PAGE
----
P Sheshadri’s National Award-winning Kannada film Bharath Stores draws parallels between India’s growing economy and the condition of small grocery shops.
It was a closed shutter of a tiny grocery shop in Bangalore that inspired National Award-winning filmmaker P Sheshadri to make a film, Bharath Stores, on Foreign Direct Investment (FDI) in retail and its effect on the local economy.
“When I visited Bangalore in 1985, I would commute by bus from the central bus station. I was curious to know the landmarks which gave bus stops their name. There was one bus stop which was called Nirmala Stores Stop. But to my surprise, there was no shop by that name. No one, including the bus conductors, knew why the bus stop was named after the shop. Then one day, I found a small shop by that name that had its shutters down. I moved on after that, but somewhere this incident remained with me,” says Bangalore-based Sheshadri, of his 92-minute film which will be shortly screened on Doordarshan. He has also made award-winning Kannada films such as Munnudi, Atithi and Beru.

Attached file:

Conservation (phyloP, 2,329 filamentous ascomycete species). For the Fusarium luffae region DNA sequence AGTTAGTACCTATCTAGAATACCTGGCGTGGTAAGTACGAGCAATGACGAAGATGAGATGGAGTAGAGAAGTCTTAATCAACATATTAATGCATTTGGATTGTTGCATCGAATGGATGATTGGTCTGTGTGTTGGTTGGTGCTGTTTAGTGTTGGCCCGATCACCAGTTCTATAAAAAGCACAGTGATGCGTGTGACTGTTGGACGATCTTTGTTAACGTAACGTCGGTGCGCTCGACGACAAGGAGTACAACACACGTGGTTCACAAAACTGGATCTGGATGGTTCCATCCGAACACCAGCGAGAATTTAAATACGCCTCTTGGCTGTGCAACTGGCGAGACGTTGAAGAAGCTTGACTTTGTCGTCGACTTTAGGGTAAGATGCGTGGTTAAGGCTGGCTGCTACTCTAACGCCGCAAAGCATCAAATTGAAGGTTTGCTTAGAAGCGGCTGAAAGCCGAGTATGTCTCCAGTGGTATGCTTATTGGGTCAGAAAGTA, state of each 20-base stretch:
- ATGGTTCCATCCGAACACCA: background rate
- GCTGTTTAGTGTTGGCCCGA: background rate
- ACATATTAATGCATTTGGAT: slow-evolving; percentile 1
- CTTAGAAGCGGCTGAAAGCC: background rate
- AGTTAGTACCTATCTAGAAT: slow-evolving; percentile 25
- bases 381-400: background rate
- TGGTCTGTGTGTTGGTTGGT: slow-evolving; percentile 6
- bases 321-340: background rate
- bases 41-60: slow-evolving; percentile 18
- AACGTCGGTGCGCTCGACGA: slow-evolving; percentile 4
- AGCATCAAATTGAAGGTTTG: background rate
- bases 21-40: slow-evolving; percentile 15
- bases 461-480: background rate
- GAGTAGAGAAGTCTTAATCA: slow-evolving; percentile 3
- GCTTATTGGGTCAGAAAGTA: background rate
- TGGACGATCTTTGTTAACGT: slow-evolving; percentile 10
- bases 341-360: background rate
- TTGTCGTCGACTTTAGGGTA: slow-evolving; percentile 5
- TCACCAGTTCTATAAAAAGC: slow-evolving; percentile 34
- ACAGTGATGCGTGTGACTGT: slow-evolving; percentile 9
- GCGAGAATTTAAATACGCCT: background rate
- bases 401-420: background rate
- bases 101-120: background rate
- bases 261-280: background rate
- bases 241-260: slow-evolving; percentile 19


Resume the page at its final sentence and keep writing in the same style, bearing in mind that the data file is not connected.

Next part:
In the film, Sheshadri has drawn parallels between the state of small grocery stores and the social and economic progress of India. So was Sheshadri hesitant in making a film that could be looked upon as a crusade against FDI in retail sector?
“No, not really,” he says, “Globalisation has its own share of kudos and brickbats. I concentrated mostly on the effect on Indian farming sector, growth of consumerism and also threw light on the impact of malls and mega marts on small shops.”
There are also plans of dubbing Bharath Stores in Hindi, reveals Sheshadri